The location is Apron Street, a once fashionable nook of London where the Palinode family and the various local shops they used to almost single-handedly keep in business before the World Wars have decayed in the interval.  The three surviving Palinodes have lost their ancestral home but still rent space in it, have genius IQs but are too quirky and set in their ways to be functional in society, and may or may not have murdered one or more recently deceased Palinodes. So might the local banker, the local chemist, the local barmaid, the local doctor, the local undertaker and his boy, and a handful of unorthodox street characters ranging the gamut from “lovable cockney” to “easily shocked colonel”.

    Is the undertaker smuggling some kind of contraband in the coffins?  What’s a notorious con artist doing hanging around town?  Who is writing all the poison pen letters? Could any of the worthless stock securities be valuable after all?  Why does the niece feel the need to disrobe before creeping in the upstairs window? Why are small time crooks, delirious in jail, overheard saying “Please don’t send me up Apron Street?”  Can anyone get the Palinodes to say something that makes any sense? And has anyone actually been murdered, or not?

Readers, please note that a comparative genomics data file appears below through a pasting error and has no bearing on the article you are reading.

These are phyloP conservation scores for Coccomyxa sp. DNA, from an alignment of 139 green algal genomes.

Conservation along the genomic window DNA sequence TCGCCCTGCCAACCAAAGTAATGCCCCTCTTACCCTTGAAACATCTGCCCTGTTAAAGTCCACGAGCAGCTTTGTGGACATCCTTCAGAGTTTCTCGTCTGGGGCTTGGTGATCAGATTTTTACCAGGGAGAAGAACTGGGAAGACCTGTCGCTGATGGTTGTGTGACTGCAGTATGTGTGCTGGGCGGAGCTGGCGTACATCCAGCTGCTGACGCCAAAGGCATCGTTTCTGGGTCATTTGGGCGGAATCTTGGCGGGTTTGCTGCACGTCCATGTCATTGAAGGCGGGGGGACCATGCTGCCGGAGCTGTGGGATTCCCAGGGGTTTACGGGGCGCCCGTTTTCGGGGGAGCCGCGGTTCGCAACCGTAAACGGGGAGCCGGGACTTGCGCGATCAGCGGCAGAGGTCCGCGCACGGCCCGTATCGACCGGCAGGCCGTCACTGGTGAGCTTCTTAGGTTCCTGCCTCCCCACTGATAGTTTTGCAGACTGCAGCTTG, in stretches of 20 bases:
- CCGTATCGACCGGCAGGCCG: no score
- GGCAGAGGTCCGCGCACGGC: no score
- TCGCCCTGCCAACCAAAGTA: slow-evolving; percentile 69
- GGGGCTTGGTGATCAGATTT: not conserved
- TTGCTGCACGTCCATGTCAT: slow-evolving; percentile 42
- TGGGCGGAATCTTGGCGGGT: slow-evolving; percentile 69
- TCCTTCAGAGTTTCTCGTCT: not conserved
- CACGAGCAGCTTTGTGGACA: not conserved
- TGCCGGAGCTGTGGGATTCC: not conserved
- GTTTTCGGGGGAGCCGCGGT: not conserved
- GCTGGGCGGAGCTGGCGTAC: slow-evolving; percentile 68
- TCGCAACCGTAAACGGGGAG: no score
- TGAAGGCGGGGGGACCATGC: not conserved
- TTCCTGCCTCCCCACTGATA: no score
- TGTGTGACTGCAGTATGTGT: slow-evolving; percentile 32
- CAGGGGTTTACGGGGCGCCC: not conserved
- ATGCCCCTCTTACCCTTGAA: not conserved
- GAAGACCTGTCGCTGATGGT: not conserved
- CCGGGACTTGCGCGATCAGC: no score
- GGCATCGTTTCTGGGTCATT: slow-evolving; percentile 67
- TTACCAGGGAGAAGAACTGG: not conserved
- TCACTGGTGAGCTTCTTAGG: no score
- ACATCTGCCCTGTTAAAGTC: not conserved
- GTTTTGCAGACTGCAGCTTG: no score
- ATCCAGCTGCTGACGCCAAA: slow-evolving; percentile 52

These are among the interlocking puzzles confronting Mr. Campion. The language of the characters and the narrative both take some getting used to, but once you’re in the Apron Street Zone, the little descriptive statements like He was not a man who believed in the smile as a social lubricant positively make you tingle with appreciation. Highly recommended.

    Displaying his Best Profile: Heat Rises, by "Richard Castle"
    When they entered the third floor walk-up office of the Step This Way Talent Agency, Phil Podemski was eating take-out oatmeal at his desk. As he swept old trade magazines and newspapers from his couch onto the floor so they could sit, the agent eyeballed Nikki and said he could really do something for her, considering her figure and looks. “You have to strip, of course. Not for me, I don’t go for any funny business, I mean in the act.”
    “Much as I appreciate the offer,” she said, “that’s not why we’re here.”